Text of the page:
Face to face, medical marijuana champion John Morgan and Vote No on 2 Policy Director Jessica Spencer did not agree even on the basic facts behind each other’s arguments.
In a debate televised on WESH 2 TV in Orlando over Florida Amendment 2, the medical marijuana issue on November’s ballot, Morgan, the Orlando lawyer who chairs United For Care, and Spencer spent much of their time disputing each other’s most fundamental arguments as false.
The amendment would allow for doctors to recommend marijuana for patients suffering from debilitating illnesses ranging from neurological conditions to cancer to chronic pain to end-of-life diseases — if the doctors conclude marijuana could help control the symptoms or reduce pain. With that written, formal recommendation, patients could receive state ID cards that could allow them to obtain marijuana from licensed dispensaries regulated by the state.
The amendment needs 60 percent voter approval in the Nov. 8 election to pass. A poll WESH commissioned and reported during the debate showed it is riding with 69 percent support, with just 24 percent opposed and 7 percent undecided.
Spencer repeatedly insisted the amendment is “de facto legalization” of marijuana in Florida, while Morgan repeatedly insisted that nothing in the amendment would allow for recreational use.
“When your argument is a blatant falsehood, I don’t know how to debate that,” Morgan said.
Morgan repeatedly insisted medical marijuana works for patients suffering a broad range of conditions, while Spencer contended there was not enough science for the medical community to agree.
“He needs to be educated,” she said.
Spencer insisted medical marijuana could be turned into candy, sold near schools and made attractive to children, while Morgan declared the Florida Legislature and county and city governments have the power to prevent such abuses through regulation and would indeed exercise this authority.
Morgan insisted, at its worst, marijuana would certainly be a safer alternative to highly addictive opioid medications, while Spencer argued there is no consensus, as there is with opioids, regarding appropriate medical marijuana strengths, dosages, or times to take it.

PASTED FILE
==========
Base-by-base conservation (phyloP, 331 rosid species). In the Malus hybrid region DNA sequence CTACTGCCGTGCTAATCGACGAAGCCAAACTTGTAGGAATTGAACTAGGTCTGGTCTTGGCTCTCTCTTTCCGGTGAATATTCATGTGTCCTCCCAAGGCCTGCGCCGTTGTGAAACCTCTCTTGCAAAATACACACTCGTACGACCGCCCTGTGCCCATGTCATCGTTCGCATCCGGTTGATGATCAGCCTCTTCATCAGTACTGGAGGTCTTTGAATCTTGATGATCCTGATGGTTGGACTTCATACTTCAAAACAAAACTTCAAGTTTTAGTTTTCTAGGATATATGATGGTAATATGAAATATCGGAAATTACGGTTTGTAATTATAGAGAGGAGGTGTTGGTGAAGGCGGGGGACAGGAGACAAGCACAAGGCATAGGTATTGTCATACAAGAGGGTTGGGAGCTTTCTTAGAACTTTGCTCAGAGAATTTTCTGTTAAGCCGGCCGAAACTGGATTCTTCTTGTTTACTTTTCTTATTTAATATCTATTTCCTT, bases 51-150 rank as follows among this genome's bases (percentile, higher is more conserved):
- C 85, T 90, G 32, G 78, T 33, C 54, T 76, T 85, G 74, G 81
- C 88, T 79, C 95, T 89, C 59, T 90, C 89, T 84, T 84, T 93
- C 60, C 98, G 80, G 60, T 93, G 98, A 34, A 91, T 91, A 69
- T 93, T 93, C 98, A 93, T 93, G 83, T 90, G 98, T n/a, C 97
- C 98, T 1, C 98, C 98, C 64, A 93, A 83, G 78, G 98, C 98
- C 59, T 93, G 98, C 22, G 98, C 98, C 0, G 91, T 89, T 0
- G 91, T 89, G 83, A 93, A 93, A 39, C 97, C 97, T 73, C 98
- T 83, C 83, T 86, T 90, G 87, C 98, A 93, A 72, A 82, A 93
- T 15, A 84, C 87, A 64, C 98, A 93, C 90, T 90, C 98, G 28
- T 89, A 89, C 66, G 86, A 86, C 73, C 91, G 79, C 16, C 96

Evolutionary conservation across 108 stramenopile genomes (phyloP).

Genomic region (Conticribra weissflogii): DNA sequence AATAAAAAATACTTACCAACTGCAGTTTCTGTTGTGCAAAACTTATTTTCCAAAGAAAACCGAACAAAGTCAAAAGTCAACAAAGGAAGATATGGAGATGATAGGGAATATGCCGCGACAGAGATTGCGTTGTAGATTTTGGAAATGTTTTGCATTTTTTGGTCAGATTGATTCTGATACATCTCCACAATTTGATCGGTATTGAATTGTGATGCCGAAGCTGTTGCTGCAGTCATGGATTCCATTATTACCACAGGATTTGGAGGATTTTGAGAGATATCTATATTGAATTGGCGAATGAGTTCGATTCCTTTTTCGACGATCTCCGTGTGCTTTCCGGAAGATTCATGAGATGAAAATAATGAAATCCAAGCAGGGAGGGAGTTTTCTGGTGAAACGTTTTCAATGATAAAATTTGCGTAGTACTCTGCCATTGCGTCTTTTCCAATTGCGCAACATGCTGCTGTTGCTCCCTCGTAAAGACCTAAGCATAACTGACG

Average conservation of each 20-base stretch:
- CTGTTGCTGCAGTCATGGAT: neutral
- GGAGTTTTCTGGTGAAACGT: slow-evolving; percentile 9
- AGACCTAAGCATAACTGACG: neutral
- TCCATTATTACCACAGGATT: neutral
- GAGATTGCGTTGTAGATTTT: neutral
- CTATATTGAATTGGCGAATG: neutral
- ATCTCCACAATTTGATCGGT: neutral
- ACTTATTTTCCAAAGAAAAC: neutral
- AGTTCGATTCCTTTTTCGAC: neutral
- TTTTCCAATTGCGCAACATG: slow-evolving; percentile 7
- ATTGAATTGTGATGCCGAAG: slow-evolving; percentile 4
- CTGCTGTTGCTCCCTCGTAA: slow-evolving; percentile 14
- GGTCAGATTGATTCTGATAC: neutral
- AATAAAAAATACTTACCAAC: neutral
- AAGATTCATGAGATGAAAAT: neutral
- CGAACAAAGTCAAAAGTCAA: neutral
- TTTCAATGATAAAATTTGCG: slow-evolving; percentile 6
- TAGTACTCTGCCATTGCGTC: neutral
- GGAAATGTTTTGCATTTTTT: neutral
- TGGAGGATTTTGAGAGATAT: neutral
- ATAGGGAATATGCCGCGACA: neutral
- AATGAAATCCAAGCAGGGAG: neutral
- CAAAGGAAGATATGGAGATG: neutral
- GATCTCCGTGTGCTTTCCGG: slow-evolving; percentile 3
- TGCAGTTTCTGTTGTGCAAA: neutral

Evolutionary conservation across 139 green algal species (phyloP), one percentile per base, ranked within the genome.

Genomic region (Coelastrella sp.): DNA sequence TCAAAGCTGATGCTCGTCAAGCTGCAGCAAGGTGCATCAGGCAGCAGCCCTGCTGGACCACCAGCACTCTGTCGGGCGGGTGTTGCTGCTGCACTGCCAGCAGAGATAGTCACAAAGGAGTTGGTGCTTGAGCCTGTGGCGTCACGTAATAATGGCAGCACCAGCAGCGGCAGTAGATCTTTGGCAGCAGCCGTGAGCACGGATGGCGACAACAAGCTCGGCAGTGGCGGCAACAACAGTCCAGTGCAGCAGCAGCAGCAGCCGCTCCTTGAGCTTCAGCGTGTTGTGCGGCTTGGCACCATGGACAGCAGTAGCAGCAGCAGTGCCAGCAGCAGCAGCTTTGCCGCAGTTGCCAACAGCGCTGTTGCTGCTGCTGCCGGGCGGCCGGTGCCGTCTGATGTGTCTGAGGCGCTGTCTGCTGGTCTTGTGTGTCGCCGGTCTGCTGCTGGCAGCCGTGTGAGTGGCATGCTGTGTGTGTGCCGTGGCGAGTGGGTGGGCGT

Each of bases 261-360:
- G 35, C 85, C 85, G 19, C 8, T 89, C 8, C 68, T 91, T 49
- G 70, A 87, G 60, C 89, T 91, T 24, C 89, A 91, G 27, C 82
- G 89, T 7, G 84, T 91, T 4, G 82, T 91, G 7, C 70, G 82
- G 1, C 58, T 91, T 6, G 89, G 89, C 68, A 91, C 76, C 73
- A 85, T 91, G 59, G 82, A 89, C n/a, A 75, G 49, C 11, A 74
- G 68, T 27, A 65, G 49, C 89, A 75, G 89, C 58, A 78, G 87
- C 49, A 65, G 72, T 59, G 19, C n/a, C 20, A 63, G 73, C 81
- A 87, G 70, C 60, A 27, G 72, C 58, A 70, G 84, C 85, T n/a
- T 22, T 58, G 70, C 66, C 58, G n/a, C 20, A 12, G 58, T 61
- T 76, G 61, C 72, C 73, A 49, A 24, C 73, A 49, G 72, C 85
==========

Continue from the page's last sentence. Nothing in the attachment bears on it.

Spencer said there are legitimate drug trials under way right now involving pill-form medical marijuana, but Morgan said the pills simply do not work.
Morgan said Spencer’s organization is backed by money from the pharmaceutical industry, which is trying to stop medical marijuana approvals nationwide. Spencer disputed that, saying Vote No On 2 has received no money from the pharmaceutical industry.
Morgan accused Spencer of fearmongering with false arguments against Amendment 2. He belittled her argument about it making marijuana easier to get by contending that right now it is easy to get on the street. The amendment, he argued, is for people who need legally available alternative medicine.
“It is not legalization of recreational marijuana,” Morgan said. “What this is, is a cure for really, really, really sick people.”
Spencer accused Morgan of being “someone who preys on people who don’t want to see other people suffer.”
“Do we want to believe the medical professionals and the medical community, and the law enforcement agencies, and the people that understand science, what we should do here, and how dangerous a constitutional amendment of this kind, which is in fact de facto legalization, or do we want to believe the predators, that prey on our compassion and our caring for individuals who suffer?” Spencer concluded.